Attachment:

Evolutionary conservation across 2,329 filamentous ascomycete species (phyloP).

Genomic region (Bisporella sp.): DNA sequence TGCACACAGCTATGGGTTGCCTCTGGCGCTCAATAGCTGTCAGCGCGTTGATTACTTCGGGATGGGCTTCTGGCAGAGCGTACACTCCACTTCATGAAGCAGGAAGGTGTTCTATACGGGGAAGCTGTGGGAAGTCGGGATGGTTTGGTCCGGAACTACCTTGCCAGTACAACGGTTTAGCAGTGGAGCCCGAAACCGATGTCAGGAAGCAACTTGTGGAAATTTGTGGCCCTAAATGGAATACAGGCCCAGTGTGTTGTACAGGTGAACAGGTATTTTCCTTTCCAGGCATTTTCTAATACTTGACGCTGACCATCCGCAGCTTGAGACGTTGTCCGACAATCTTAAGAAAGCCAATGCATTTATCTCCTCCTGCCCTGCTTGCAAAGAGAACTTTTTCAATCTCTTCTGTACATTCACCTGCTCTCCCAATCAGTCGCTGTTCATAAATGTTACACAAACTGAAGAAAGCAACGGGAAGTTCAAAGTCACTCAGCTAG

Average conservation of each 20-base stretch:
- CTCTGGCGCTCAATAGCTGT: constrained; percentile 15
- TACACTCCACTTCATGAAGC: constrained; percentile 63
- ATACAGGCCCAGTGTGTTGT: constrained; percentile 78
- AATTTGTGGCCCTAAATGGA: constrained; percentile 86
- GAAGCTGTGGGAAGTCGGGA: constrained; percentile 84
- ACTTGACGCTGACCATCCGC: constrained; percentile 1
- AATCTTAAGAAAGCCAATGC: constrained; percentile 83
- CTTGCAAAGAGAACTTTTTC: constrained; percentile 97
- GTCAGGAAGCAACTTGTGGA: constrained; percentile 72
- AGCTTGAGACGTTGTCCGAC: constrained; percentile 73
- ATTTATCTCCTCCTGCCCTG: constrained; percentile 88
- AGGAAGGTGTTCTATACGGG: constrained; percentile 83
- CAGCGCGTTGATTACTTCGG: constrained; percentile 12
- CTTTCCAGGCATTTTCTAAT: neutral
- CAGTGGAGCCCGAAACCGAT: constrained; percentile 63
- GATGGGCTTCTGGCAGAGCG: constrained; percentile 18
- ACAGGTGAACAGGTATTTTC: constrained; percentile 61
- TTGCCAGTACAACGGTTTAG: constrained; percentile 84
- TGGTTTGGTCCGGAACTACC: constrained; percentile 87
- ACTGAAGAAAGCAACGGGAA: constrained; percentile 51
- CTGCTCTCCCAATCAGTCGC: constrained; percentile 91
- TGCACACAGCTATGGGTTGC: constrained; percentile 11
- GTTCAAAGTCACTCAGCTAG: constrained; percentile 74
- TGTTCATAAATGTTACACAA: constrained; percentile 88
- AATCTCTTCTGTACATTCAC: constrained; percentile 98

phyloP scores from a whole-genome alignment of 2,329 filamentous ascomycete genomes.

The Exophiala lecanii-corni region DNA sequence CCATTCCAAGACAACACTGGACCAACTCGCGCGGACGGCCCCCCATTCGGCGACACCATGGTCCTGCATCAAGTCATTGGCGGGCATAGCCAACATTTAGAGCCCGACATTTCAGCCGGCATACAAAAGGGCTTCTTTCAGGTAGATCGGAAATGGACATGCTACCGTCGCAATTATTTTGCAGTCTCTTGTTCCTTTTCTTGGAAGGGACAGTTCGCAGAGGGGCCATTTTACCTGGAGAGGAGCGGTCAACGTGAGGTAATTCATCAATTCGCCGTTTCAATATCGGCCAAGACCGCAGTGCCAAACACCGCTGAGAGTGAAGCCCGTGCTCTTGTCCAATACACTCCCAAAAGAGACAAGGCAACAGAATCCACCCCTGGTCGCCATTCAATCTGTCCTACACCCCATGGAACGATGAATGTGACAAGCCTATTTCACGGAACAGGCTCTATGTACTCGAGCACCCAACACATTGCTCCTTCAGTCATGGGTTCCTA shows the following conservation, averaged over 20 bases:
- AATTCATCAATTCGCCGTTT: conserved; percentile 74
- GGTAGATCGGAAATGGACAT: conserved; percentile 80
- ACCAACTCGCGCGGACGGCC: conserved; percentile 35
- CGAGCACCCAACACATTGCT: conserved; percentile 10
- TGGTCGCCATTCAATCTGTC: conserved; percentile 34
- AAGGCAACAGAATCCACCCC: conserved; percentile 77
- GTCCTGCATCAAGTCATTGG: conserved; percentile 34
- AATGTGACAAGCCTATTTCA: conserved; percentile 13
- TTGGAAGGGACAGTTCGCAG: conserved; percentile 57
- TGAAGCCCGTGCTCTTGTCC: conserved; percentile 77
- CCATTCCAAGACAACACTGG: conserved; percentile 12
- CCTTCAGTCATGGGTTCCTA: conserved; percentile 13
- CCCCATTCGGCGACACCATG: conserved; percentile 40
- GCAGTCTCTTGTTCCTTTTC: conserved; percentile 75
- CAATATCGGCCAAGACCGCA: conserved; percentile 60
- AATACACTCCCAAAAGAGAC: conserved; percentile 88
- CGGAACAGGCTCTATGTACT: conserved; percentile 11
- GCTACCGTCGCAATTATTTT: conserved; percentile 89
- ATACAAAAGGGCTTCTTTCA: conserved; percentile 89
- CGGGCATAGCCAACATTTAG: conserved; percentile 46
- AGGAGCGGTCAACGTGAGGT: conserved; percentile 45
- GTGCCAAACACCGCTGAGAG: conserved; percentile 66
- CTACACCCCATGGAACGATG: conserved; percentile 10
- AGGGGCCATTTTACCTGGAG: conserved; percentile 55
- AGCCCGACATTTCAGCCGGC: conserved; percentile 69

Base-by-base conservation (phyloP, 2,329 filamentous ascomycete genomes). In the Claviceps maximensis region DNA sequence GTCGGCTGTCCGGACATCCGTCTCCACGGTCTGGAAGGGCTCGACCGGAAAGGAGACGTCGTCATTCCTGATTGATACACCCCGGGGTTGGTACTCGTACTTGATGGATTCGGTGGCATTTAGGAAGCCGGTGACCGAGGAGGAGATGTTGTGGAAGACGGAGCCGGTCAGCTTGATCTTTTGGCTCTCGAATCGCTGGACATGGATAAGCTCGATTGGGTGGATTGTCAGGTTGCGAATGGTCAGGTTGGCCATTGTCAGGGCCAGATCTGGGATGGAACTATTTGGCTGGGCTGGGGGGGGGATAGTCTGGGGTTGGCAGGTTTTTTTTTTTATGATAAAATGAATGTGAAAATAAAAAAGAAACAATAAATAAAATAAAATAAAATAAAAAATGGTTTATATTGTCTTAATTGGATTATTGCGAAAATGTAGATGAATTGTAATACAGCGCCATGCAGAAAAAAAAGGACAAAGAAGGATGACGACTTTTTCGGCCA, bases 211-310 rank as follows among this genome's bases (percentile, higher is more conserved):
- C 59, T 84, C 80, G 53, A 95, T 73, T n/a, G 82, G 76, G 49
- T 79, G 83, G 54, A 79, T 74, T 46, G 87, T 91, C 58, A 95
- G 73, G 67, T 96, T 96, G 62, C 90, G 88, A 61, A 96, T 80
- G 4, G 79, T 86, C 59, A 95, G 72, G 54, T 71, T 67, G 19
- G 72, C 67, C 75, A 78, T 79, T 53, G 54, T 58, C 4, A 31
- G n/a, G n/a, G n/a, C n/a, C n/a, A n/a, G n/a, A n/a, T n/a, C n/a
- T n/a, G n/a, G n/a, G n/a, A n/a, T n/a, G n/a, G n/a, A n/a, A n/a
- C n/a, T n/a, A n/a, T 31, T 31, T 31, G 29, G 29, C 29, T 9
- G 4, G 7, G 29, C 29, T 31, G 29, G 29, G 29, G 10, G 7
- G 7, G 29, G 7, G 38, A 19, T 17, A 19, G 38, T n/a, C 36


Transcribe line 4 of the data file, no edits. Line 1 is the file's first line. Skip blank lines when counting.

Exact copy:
- CTCTGGCGCTCAATAGCTGT: constrained; percentile 15